Credit: Flickr/ (Carrie Sloan / Tatyana Fazlalizadeh)

Credit: Flickr/ (Carrie Sloan / Tatyana Fazlalizadeh)

It seems that people, or mainstream news outlets rather are finally taking notice of the problem that is street harassment. The New York Times recently made it a discussion topic for their Room for Debate feature. The question: ‘Do We Need a Law Against Catcalling?’ There were four responses to the question, one of them was in support of a law. In the post, “Street Harassment Law Would Restrict Intimidating Behavior,Laura Beth Nielsen writes:

I’d propose a law that would prohibit street harassment and would also be consistent with our First Amendment jurisprudence about other kinds of hate speech (cross-burning in Virginia vs. Black) that intimidates, harasses and perpetuates inequality. It would allow states and cities to recognize street harassment for what it is: physical and psychological acts that intimidate, exclude, subordinate and reinforce male dominance over women.

The law would prohibit “uninvited harassing speech or actions targeted toward individuals in public spaces on the basis of sex or sexual orientation when done with the intent to intimidate.” Violation of the law could be a tort, meaning a woman could sue her harasser; an infraction, like a ticket with a fine; or even a misdemeanor. Even if rarely enforced, the symbolism of a law weighing in on the side of equality would have powerful effects.

Well maybe this idea seems like a good idea on the surface, but there could be racial implications to this law. Just looking at the fact that the street harassment edited out the white guys who catcalled is the first problem and a signal of potential things to come if this were made into a law. And a woman might find one man’s words more threatening than another man’s. What determines this might not just be what words were said, but how the man was dressed, his race, the neighborhood, what type of day it was, etc., etc. We can pretend that these factors wouldn’t come into play, that all harassment from any man would be seen as harassment, but that might not be the case.

While something needs to be done about street harassment, trying to police it might not be the best way to go. What do you think?

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  • joe

    Does anyone actually believe that an anti-catcalling law would be enforced without race snd class bias? The same white feminists aggressively seeking to criminalize catcalling will, when challenged about the racist enforcement of this law, hide their hands and claim that black feminists were the driving force behind it.

    • GeekMommaRants

      What would stop them?

  • Objection

    What do you think?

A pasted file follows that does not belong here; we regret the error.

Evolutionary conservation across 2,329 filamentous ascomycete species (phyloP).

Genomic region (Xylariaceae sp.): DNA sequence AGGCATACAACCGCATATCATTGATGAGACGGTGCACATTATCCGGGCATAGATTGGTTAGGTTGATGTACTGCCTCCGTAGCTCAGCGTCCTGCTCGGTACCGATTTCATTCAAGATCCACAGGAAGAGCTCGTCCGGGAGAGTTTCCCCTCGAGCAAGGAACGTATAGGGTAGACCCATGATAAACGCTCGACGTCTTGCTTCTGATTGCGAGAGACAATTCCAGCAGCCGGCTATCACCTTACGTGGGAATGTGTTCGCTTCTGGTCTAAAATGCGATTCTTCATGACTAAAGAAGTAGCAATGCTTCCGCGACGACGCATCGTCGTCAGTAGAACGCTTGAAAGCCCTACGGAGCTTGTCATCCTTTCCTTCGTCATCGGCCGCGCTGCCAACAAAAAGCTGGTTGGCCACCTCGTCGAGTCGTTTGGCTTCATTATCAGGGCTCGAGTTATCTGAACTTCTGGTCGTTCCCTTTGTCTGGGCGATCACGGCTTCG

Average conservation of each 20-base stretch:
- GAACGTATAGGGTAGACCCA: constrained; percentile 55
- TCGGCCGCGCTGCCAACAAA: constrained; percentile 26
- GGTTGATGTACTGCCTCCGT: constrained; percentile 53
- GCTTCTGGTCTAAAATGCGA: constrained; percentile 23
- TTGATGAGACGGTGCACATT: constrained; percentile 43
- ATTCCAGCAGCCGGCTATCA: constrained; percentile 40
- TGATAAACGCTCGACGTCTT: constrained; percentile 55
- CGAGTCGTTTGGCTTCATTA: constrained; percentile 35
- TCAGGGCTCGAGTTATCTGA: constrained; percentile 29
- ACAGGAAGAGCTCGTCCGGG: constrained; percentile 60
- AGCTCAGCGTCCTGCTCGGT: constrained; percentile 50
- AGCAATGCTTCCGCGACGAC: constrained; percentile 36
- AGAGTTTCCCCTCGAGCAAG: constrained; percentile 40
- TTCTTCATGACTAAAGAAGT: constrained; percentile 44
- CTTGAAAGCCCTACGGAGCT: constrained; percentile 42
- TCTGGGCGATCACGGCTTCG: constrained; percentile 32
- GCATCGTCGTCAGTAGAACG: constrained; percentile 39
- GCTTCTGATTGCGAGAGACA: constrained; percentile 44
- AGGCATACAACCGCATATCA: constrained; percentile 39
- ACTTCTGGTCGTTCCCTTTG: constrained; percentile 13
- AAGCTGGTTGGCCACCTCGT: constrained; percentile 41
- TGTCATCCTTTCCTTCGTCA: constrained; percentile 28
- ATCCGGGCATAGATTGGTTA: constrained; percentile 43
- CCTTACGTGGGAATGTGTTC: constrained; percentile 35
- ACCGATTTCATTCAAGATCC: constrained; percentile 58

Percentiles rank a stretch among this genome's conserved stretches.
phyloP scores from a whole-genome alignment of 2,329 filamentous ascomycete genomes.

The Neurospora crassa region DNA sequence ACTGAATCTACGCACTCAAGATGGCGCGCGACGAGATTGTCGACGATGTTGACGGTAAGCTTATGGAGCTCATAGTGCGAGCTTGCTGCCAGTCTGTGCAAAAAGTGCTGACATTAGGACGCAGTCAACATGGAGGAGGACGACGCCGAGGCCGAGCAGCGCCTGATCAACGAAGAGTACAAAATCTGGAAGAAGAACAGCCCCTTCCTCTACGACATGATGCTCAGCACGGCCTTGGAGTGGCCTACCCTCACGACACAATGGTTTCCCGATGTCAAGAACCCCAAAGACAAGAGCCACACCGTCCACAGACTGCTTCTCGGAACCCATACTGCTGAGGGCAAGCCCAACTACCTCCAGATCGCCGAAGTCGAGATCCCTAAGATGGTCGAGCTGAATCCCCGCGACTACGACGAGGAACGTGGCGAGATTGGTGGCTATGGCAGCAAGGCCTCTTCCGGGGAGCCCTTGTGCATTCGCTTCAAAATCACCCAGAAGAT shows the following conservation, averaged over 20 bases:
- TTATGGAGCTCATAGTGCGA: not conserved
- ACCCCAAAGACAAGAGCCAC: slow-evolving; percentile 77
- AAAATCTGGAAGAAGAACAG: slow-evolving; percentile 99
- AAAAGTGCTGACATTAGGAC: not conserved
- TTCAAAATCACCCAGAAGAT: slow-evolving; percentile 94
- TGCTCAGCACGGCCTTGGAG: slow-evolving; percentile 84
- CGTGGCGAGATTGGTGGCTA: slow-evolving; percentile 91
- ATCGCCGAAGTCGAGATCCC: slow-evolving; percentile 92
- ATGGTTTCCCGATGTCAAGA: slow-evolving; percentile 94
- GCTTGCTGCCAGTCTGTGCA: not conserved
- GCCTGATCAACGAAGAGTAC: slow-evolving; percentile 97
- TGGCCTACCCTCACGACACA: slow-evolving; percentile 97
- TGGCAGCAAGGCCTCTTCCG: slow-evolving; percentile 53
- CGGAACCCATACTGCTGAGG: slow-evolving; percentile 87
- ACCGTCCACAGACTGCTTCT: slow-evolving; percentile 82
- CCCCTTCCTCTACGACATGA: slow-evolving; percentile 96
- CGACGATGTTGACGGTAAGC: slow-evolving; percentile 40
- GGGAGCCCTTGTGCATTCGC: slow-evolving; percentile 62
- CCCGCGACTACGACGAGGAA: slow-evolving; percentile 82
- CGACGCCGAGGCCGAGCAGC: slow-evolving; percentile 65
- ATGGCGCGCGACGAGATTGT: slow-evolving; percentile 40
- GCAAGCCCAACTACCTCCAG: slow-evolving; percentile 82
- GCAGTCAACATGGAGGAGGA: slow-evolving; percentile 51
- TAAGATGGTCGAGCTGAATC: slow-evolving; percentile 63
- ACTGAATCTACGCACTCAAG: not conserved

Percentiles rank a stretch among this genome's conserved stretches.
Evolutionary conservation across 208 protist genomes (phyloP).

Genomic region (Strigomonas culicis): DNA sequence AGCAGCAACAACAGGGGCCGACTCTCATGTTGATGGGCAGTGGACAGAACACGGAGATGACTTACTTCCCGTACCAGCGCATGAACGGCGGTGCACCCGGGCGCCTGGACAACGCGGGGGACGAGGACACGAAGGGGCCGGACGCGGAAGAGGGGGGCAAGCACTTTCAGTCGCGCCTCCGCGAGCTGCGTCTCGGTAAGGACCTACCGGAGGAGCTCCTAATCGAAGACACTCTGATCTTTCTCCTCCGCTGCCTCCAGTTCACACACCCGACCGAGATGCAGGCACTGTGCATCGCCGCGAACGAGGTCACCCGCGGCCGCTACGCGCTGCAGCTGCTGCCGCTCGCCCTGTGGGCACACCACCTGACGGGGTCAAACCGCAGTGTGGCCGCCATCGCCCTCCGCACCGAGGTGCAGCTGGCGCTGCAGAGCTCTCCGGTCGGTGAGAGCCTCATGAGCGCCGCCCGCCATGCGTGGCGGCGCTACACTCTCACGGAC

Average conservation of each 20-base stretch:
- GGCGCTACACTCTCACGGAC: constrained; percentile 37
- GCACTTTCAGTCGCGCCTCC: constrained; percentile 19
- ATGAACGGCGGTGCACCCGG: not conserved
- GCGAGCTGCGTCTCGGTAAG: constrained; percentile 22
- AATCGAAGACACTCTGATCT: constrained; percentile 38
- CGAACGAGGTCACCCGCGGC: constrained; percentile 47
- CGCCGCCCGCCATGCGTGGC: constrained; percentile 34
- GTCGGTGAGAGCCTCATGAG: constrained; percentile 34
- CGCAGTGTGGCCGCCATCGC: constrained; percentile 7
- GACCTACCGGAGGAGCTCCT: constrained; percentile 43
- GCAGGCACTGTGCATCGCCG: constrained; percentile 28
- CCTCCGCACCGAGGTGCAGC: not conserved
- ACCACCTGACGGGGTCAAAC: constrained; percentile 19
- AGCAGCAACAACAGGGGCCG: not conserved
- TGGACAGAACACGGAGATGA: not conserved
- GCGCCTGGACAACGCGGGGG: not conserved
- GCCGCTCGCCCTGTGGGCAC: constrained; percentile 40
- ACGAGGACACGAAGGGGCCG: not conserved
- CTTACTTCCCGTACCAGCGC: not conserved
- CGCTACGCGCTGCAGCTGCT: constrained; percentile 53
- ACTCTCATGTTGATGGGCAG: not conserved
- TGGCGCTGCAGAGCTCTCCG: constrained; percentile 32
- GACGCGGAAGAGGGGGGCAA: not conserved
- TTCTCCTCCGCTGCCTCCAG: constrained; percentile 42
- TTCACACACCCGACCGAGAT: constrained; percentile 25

The SCOTUS will strike down any law that punishes a person for speech. I disagree with your opinion about “racial implications.” No woman has to give equal opportunity for all men to speak with her. A Caucasian woman does not have to be open to African-American men catcalling them (neither do African-American women). Maybe the Caucasian woman in the video didn’t care if Caucasian men catcall her. I know my opinion is not popular, but what she did was not racism. Bias, yes, but not racism. Everyone has the right to freedom of association. Women have a right to be bias in selecting which speech they enjoy, and who they enjoy it from.

    • joe

      “Women have a right to be biased in selecting which speech they enjoy, and who they enjoy it from.”

      True. But a law can not apply to one race or class of men only. That’s the problem. That would be both unconstitutional and unenforceable.

    • Objection

      No one is suggesting the New York legislators write a law that only applies to one race or class or men. Some men just have a problem with women not including them in the dating pool. A woman can reject you because of race, height, weight, and because you don’t make six figures. The Constitution does not give you right to be part of a woman’s dating pool.

  • GeekMommaRants

    They made a remake of the CatCalling video in another country (NZ) During the short video no man engaged a woman he did not know. This is true the world over.

    • joe

      “This is true the world over.”

      Are you serious? Street harassment is experienced by women all over the world. It’s an issue that has been well documented. A year ago, CNN did a report where a male actor in Egypt went undercover as a woman to experience street harassment firsthand. The verbal abuse was so extreme he feared tor his life.

    • GeekMommaRants

      A woman in New Zealand remade the Catcalling video, this woman experienced no Catcalling as disrespecting women in her country was not thing. Google New Zealand CatCalling. This is not global. In Arabic countries the men stare, in Europe, all types of men do not harass women in Asia and in Africa, a man does not talk to a woman that is a family member. This is not Islam, this is African culture.

  • Sassynaturals

    I mean it is not simply feeling a slight discomfort from being catcalled, but actually threatened by it. It is not just a simple “hello”, it could be threatening to my safety especially if they are in such big groups. And the solution to just walk away could be giving them a pass on such behavior, and then they might feel entitled to do more to you. But this case study is complete bullshit and should not be used as an example.